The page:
A Criminal and An Irishman
The Inside Story of the Boston Mob - IRA Connection
Publication Date: March 27, 2007
Other Editions of This Title: Hardcover
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Former rival and associate of James "Whitey" Bulger tells all. After returning from Vietnam where he served as a combat Marine, Pat Nee fought a gang war against Whitey Bulger. When members of Nee's Mullen gang killed the leader of Bulger's Killeen faction, Nee arranged for the dispute to be mediated by Howie Winter and Patriarca crime family captain Joseph Russo. The two gangs joined forces, with Winter as overall boss. When Winter was convicted of fixing horse races in 1979, Bulger became leader, and Nee responded by concentrating his energy on raising money and smuggling guns to the Provisional IRA. Disgusted by Bulger's brutality, and increasingly focused on the Irish cause, Nee distanced himself from his former ally. Ultimately it was revealed that, for years, Bulger had served as an FBI informant.
A Criminal and an Irishman is the story of Pat Nee’s life as an Irish immigrant and Southie son, a Marine, a convicted IRA gun smuggler, and a former violent rival and then associate of James "Whitey" Bulger. His narrative transports the reader into the criminal underworld, inside planning and preparation for an armored car heist, inside gang wars and revenge killings. Nee details his evolution from tough street kid to armed robber to dangerous potential killer, and discloses for the first time how he used his underworld connections and know-how as a secret, Boston-based operative for the Irish Republican Army. For years Pat smuggled weapons and money from the United States to Ireland – in the bottoms of coffins, behind false panels of vans – leading up to a transatlantic shipment of seven and a half tons of munitions aboard the fishing trawler Valhalla. No other Southie underworld figure can match Pat’s reputation for resolve and authenticity.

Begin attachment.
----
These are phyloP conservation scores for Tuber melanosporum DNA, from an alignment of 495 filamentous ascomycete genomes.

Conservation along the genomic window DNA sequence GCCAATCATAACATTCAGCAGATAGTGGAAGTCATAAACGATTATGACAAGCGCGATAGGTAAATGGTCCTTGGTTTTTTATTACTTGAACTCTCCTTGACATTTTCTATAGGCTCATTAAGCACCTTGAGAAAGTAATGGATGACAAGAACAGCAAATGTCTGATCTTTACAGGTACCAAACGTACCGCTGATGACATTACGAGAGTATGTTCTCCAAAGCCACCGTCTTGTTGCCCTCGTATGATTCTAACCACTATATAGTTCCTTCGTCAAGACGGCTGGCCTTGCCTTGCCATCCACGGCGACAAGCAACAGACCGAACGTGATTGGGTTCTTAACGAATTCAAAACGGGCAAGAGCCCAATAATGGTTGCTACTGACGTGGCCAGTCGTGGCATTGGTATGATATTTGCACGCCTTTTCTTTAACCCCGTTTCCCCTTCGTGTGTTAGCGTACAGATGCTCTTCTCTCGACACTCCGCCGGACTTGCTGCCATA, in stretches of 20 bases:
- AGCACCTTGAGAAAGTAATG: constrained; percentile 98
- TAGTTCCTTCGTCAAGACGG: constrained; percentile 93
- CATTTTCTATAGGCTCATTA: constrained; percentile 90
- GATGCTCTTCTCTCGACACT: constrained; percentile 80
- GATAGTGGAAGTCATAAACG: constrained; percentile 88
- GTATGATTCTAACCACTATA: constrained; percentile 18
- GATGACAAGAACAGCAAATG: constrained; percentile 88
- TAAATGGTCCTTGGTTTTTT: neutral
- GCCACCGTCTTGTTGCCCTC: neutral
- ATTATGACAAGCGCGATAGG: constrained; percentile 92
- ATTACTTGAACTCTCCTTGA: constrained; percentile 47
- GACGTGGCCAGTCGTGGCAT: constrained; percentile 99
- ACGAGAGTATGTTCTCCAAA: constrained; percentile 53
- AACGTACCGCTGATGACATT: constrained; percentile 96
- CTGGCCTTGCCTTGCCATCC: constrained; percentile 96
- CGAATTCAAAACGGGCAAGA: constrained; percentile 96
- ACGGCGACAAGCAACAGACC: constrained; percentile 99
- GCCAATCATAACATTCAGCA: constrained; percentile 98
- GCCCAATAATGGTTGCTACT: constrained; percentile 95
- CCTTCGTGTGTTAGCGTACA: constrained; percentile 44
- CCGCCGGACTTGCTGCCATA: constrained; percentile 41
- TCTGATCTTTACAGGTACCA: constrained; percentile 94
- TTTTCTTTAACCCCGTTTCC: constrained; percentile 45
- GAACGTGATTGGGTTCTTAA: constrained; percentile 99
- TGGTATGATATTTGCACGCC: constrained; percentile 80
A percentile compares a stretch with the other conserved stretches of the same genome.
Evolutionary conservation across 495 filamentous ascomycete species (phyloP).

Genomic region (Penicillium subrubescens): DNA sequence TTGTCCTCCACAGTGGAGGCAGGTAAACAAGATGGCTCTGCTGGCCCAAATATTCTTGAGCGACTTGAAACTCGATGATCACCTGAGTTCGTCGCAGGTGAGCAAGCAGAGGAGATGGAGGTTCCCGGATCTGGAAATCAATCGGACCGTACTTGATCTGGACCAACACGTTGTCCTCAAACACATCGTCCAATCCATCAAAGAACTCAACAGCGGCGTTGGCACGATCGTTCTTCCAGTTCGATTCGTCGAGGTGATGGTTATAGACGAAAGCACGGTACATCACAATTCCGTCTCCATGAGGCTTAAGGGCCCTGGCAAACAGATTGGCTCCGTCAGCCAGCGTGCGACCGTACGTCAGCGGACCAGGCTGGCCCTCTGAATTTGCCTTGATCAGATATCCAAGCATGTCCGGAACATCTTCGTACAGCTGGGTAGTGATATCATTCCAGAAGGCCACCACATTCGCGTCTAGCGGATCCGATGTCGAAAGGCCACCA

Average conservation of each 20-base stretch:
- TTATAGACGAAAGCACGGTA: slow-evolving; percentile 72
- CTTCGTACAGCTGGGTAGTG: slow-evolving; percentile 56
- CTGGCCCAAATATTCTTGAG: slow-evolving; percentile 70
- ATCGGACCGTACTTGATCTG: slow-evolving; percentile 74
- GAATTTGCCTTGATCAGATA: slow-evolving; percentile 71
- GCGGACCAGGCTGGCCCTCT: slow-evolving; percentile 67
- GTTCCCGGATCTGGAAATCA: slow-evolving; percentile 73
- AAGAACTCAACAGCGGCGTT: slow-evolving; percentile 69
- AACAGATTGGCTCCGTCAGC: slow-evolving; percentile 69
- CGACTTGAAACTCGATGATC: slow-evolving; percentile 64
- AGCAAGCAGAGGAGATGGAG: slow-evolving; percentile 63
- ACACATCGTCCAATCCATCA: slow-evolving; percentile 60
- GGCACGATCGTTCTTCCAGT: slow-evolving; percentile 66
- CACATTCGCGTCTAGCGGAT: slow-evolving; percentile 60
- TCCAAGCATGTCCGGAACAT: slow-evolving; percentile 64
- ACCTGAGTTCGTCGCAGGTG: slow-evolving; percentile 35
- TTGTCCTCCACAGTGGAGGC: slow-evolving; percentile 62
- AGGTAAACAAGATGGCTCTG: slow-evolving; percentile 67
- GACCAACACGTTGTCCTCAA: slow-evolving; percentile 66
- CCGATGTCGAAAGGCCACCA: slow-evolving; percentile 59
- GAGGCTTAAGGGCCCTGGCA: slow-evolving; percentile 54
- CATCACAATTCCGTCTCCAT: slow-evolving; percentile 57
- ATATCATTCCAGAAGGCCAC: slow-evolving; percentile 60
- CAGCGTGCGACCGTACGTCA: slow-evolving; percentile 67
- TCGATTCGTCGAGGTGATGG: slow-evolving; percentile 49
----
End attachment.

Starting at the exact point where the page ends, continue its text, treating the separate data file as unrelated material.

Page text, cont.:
At fourteen Patrick Nee became associated with the gang that would later battle Whitey Bulger for rights to Southie’s criminal activities. A Marine veteran of Vietnam, Pat helped the Irish Republican Army smuggle money, guns, and munitions out of the United States. He served nearly two years in prison for the Valhalla smuggling operation, received early parole, then promptly attempted to rob an armored car in order to raise funds for the IRA. He served nine years for this later conviction, and today he works as a day laborer and spends time with his two daughters and grandchildren. He lives in South Boston.
Richard Farrell won the du Pont—Columbia Award for Excellence in Broadcast Journalism for his film High on Crack Street. He covered the war in Bosnia, has directed several award-winning films, and has written articles for the Boston Globe and numerous other publications. He lives in southern New Hampshire.
Michael Blythe, like his good friend Pat Nee, is a lifelong South Boston resident who served in the U.S. Marine Corps. He is a screenwriter and father of six.
"A profane, often brutal memoir . . . Nee maintained an uneasy alliance with [Whitey] Bulger while persuing his personal cause -- raising money and smuggling weapons for the Irish Republican Army." — The Boston Herald
"Nee commits some horrible crimes, from attempted murder to armed robbery. Yet even as he chases someone with a rifle through South Boston, he's the sort of guy you want to root for." — The Lawrence Eagle-Tribune